Monday Series #17 – Graphs

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This January is special for two reasons. Firstly, today is the forth Monday this month, and there is still one more to go. Secondly, and even more importantly, for the first time in this series, we have a Monday story that doesn’t come from a woman. That’s right! This week we have Ali Yunus, a student at Bilkent University in Ankara, Turkey, who was kind enough to be the first male storyteller in the Monday series. Let’s see what he had to say!


Instead of one where he is in front of the camera, Yunus preferred a photograph in which he was behind the scene. So, here’s the beautiful Izmir, from his perspective.


”First of all, I need to tell you about my life graph. It’s a graph that has an average point on the very middle. And every event needs to have another corresponding event that will enable the average to be maintained. For example, if I have 100 peanuts and 2 days to eat them, I’ll eat 25 on the first and the other 75 on the other day. This will lead to having that balance of 50 in two days.  Now why am I telling you this? With this unique framework I’ve had the ability to change the situation, consciously or not. For instance, while trying to come to the hospital back when my mother was giving birth to me, my father had an accident that left him disabled for life. On the graph this would mean my birth created a horrific situation where instead of having a happy family portrait, in addition to dads situation, both my mum and I got very sick. In order to explain the graph better I’ll use points again. The stress we were faced with can be given 75 points. However, when I was born, I was also the most-smiling child ever. The happiest-looking child ever. This then gave the family graph a whole new 150 points and enabled us to be able to establish the balance again. And just like in this case, the rest of my life was shaped trying to maintain that balance. This generally resulted in me trying extraordinarily hard to refine. It’s like I am this highly talented cleaner who is at the same time so clumsy that he firstly soils the place and then cleans it with his outstanding performance.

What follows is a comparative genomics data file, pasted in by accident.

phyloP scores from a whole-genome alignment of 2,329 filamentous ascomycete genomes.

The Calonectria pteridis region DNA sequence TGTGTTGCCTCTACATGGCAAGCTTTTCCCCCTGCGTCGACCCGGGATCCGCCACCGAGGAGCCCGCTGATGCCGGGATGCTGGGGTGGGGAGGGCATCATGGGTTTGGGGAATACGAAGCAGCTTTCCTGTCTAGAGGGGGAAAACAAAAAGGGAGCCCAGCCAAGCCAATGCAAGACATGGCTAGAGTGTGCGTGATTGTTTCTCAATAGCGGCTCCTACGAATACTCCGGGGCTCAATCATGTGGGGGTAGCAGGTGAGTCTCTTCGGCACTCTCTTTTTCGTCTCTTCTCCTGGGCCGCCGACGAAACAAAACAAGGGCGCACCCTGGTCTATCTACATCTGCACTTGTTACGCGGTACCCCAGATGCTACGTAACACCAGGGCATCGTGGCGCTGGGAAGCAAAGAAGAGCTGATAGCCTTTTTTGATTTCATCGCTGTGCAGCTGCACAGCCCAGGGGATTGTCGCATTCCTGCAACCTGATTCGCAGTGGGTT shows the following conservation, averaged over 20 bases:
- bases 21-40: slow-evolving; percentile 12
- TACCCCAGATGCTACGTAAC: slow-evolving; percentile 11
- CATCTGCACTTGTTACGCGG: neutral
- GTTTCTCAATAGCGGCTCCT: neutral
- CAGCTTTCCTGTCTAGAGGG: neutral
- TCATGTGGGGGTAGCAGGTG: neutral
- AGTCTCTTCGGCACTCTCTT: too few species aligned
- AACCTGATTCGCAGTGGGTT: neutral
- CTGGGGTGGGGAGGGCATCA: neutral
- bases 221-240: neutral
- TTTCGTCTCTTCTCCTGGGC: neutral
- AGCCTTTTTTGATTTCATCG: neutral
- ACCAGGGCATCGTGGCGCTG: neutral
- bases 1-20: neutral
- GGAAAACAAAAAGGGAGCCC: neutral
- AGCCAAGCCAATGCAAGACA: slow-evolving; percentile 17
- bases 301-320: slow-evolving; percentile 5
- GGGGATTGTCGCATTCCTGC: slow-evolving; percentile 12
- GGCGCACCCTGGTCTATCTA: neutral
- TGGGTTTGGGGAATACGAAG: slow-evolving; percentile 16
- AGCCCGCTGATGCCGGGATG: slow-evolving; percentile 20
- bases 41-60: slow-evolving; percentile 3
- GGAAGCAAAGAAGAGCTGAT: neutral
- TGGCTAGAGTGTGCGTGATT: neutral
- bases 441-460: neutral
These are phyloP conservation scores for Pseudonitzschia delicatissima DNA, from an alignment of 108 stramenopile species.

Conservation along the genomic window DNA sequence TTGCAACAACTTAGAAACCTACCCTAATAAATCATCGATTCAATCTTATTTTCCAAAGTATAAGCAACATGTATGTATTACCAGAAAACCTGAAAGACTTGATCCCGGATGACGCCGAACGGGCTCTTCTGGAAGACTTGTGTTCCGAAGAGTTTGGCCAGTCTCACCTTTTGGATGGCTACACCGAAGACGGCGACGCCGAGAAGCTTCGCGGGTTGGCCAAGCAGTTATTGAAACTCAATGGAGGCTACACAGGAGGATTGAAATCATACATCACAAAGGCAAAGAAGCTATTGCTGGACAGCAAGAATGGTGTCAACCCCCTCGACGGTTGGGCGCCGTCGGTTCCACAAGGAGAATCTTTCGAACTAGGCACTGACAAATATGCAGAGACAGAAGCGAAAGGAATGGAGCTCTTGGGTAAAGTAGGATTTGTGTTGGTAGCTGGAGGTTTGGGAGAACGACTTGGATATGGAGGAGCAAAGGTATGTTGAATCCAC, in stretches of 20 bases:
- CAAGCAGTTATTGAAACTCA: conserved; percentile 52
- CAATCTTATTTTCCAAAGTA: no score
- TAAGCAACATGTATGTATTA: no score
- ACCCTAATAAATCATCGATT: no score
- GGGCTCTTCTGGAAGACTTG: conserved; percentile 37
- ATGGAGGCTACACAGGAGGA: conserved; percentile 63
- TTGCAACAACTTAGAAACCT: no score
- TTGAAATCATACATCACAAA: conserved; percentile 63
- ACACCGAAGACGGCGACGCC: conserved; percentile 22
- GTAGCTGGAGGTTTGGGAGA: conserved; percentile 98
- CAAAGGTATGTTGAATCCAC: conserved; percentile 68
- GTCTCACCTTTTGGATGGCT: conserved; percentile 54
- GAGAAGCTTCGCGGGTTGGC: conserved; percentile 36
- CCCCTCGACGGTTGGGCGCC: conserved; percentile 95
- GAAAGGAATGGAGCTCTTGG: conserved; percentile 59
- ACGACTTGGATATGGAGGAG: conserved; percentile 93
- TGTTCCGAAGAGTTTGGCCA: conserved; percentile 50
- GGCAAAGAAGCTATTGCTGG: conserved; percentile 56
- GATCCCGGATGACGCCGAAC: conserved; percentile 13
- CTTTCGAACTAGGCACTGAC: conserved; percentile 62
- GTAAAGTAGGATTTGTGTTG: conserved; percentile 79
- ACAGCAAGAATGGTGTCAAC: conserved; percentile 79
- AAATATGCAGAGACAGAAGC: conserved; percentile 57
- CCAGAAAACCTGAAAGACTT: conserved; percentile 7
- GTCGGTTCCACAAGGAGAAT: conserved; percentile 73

The same thing applies to Mondays. Actually, there’s no need for me to do anything clumsy since Mondays are already messy themselves. This, first of all, brings a relief, because I know I’m not the one who created the mess in the first place. And it’s not just me facing the mess, but everyone else as well. The second thing is that I already have the motivation to deal with whatever mess, so the Monday syndrome isn’t really a shock. And lastly, I see myself as a man fighting Monday syndrome in order to make it better not just for me, but everyone around me as well.  I think the key is in the effort put to change your life for the better. And even though this is cliché, when life gives you lemons, or if you think you are the lemon, like I do (laughs), then try to make a lemonade!”



If you have a story you’d like to motivate others with, feel free to e-mail me:


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